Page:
Tuesday, December 06, 2005

Everywhere People are ridding Heres one story


When gas prices were hovering around $3, many drivers garaged their gas-gulping autos, preferring instead to take to the open road on two wheels. Year-round, Marion resident Susan Plater prefers her gas-sipping 2003 Honda Metropolitan motor scooter over her car any day.
"Although it gets approximately 100 miles per gallon, I mainly ride the scooter for my own enjoyment," said Plater, 58, an employee at Banterra Bank's drive-up window in downtown Marion.
The combination of chilling temperatures and gas prices in Marion dipping below the $2 mark have done little to deter Plater's preference for putting around town on her ride. Regardless of the weather, most days Plater rides her scooter to work, clad in a warm jacket, gloves and a muffler.
"My daughter once had a little Honda Spree, and I guess this is sort of like reliving the past," said Plater.
Riding the scooter five to six days a week, Plater has racked up almost 1,200 miles. Her husband Bill, a retired businessman, purchased his Metropolitan scooter in April 2004, and enjoys using his for short jaunts around town. He's put 600 miles on his scooter.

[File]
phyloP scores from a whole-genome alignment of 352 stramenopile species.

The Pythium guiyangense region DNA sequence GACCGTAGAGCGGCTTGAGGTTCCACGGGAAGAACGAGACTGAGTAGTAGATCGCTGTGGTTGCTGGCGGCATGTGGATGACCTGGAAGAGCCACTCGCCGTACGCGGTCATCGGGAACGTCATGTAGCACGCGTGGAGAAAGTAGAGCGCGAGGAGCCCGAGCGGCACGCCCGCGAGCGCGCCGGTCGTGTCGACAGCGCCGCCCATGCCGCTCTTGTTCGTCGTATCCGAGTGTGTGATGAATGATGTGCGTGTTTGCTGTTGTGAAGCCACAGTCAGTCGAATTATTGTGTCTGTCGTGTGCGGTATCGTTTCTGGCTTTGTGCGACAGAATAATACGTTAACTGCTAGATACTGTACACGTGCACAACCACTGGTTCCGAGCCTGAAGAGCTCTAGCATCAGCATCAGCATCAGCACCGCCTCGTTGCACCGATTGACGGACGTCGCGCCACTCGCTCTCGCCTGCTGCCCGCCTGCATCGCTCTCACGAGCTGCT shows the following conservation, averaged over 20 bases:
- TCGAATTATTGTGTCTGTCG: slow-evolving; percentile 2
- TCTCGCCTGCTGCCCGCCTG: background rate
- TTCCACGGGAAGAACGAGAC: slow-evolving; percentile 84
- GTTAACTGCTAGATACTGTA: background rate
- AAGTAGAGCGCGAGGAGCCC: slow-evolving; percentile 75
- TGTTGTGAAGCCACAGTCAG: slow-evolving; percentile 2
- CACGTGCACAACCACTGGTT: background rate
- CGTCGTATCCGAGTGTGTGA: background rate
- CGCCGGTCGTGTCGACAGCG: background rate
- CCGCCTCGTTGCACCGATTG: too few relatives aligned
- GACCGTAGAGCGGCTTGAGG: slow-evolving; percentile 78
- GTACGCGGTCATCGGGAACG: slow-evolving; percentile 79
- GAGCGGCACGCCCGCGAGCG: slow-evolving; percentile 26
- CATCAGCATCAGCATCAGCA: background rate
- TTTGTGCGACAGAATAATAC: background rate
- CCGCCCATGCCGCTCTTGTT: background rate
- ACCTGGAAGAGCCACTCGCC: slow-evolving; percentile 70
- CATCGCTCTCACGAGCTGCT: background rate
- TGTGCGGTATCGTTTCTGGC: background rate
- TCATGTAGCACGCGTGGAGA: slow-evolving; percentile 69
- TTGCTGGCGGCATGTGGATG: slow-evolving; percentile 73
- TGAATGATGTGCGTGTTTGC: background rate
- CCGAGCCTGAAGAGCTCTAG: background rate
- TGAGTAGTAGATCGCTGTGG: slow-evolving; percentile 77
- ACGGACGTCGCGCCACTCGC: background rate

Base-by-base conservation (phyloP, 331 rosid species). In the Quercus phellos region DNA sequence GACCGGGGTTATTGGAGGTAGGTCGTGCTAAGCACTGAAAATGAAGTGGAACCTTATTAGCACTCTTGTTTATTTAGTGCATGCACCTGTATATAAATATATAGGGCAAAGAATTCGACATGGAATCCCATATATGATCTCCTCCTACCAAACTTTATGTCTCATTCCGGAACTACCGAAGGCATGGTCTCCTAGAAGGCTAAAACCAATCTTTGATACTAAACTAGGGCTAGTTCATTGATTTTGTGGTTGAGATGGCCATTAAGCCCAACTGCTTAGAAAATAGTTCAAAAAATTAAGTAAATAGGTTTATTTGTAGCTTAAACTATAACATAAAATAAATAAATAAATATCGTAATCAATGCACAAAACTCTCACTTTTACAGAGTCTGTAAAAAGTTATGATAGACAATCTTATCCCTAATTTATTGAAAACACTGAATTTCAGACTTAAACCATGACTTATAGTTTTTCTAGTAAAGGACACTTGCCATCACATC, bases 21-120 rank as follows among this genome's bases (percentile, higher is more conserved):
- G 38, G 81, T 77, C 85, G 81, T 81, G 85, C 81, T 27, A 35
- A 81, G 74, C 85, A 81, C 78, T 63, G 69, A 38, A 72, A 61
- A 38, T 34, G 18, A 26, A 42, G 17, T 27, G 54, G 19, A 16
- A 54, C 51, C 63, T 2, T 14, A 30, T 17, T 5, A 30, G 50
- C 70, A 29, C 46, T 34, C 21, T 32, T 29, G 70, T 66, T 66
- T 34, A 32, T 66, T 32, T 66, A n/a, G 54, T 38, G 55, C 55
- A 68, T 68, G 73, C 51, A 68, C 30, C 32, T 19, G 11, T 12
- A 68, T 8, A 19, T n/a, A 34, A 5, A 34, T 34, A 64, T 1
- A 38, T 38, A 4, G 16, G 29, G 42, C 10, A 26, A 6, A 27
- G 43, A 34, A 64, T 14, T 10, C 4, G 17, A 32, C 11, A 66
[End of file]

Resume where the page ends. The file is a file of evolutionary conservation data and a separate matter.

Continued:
According to the Motorcycle Industry Council, sales of scooters, which were estimated at 86,000 last year, have doubled since 2000. The price of a scooter can range from $1,500 for a small scooter to upwards of $4,000 for a larger scooter, which is capable of higher speeds.
Scooters are state licensed and street legal, however one must hold a driver's license to legally operate. The scooters can top out at 40 miles per hour, but more comfortably cruise at 25 to 30 miles per hour.
"We use our scooters for short trips to the grocery store, the mall and the library," said Susan Plater. "In good weather, we ride our scooters out in the countryside, through Creal Springs and on the back roads around Marion."
Plater purchased a basket for the back of her scooter, hoping to take her toy poodle riding with her, but her dog wasn't fond of the experience.
The couple recommends a scooter for anyone who wants to save money on gas and enjoys the outdoors. Unlike a motorcycle, Susan Plater said there is no manual shifting of gears on a scooter, which allows the driver to concentrate on the road.
For now Plater is happy with her scooter, but next spring is considering stepping up to a larger, more powerful scooter.
"This is the poor person's Harley," said Plater. "And, you can get the same open-air thrill as riding a motorcycle."

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